One way to automate repetitive tasks is to [record a macro] with a sequence of commands to repeat on every block.
For this particular case of swapping words, one useful technique is to use a visual selection for the second word and use a "put" command that will both replace it with the contents of the default register, but also send the overwritten contents to the default register. That way you can use the next put to include them in the first location.
In your case, assuming you're at the start of a line, for example on the "A" in "Alice". You could then use
dE to delete that word (leaving the whitespace intact.) Then
2W to skip the arrow and move to the beginning of "Bob". Use
vE to create a visual selection around "Bob". And then you can use
p to replace it with "Alice", while sending "Bob" to the default register. At this point,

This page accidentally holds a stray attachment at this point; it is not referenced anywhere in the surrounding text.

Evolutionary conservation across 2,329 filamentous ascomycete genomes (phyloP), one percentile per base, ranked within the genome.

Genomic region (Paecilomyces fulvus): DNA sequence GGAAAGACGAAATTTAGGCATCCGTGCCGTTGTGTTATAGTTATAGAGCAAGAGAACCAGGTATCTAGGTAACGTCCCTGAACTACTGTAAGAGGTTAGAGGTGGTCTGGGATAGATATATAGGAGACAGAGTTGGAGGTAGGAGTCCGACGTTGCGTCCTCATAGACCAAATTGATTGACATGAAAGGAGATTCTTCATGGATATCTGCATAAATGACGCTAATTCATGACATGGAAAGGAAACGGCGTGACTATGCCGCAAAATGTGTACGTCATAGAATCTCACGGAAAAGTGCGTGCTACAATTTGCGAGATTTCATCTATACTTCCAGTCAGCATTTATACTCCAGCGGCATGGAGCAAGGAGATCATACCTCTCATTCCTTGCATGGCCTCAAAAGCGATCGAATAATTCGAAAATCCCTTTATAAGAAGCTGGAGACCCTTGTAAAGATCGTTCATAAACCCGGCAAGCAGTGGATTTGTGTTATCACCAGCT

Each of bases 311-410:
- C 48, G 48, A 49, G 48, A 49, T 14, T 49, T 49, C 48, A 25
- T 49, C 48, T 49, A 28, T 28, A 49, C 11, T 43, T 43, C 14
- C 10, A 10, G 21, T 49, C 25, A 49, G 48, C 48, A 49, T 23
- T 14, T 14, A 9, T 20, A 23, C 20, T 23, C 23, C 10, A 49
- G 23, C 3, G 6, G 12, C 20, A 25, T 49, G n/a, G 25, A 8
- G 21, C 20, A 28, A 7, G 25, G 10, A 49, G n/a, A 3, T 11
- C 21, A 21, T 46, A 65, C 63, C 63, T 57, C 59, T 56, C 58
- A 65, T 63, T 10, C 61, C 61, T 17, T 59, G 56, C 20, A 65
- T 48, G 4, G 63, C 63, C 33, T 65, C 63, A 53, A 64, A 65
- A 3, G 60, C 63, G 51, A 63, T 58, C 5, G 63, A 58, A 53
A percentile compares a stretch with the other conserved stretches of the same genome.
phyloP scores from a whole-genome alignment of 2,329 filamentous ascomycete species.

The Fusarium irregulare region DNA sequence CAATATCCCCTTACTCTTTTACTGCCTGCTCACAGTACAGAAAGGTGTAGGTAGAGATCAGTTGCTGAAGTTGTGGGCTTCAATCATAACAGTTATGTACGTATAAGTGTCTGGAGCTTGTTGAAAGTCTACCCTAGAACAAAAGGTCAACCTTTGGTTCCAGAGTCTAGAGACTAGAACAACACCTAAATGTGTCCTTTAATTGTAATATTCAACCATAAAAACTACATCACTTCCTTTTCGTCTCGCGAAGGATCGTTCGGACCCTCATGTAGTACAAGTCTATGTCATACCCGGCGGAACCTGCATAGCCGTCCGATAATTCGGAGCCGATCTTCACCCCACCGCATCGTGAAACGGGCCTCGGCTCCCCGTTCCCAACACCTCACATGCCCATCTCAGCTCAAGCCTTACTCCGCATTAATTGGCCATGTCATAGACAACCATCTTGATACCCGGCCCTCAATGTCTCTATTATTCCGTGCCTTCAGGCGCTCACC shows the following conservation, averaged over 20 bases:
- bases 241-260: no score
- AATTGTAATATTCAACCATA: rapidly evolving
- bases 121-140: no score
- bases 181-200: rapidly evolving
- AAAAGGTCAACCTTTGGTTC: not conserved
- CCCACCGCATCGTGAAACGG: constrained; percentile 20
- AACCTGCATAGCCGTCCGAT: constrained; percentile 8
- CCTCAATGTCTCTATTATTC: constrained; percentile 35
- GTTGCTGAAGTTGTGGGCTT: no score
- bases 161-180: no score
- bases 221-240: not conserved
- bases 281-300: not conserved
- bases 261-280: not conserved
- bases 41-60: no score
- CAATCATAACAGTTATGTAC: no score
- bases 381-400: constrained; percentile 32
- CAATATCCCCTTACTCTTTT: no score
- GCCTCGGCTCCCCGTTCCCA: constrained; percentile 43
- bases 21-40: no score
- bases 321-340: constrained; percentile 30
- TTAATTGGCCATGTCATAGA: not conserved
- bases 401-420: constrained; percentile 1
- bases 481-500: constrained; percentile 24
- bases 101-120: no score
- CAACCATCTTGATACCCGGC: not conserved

0P will move back to the beginning of the line and put "Bob" where "Alice" used to be.
If you're recording a macro, end it with a
+ to move to the beginning of the next line. For example, recording it to the macro "a":
And then you can replay it with
@a, or replay it a large number of times (it will stop when there are no more.lines) with
Instead of a macro, you can also use this expression with a
:normal command with a range, which will repeat it for every line:
In general, the advantage of a macro is that you have visual feedback while you're recording it, so it's often easier to adapt to commands behaving in an unexpected way.
You can either handle the arrows through a separate global
:s command, or you can incorporate that into your macro recording too, after you switch both terms (to avoid messing with the default register in between.)
One other advantage of macros over
:s commands is that it's often easier to use them to implement changes that affect multiple lines. For instance, if your name pairs were separated in blocks of multiple lines and your "Alice" and "Bob" were in distinct lines, using a macro is often more straightforward than a
:s matching a multi-line block and trying to group multiple parts of it. As long as you're using general commands and anchors that will be valid on every block, you should be good to go.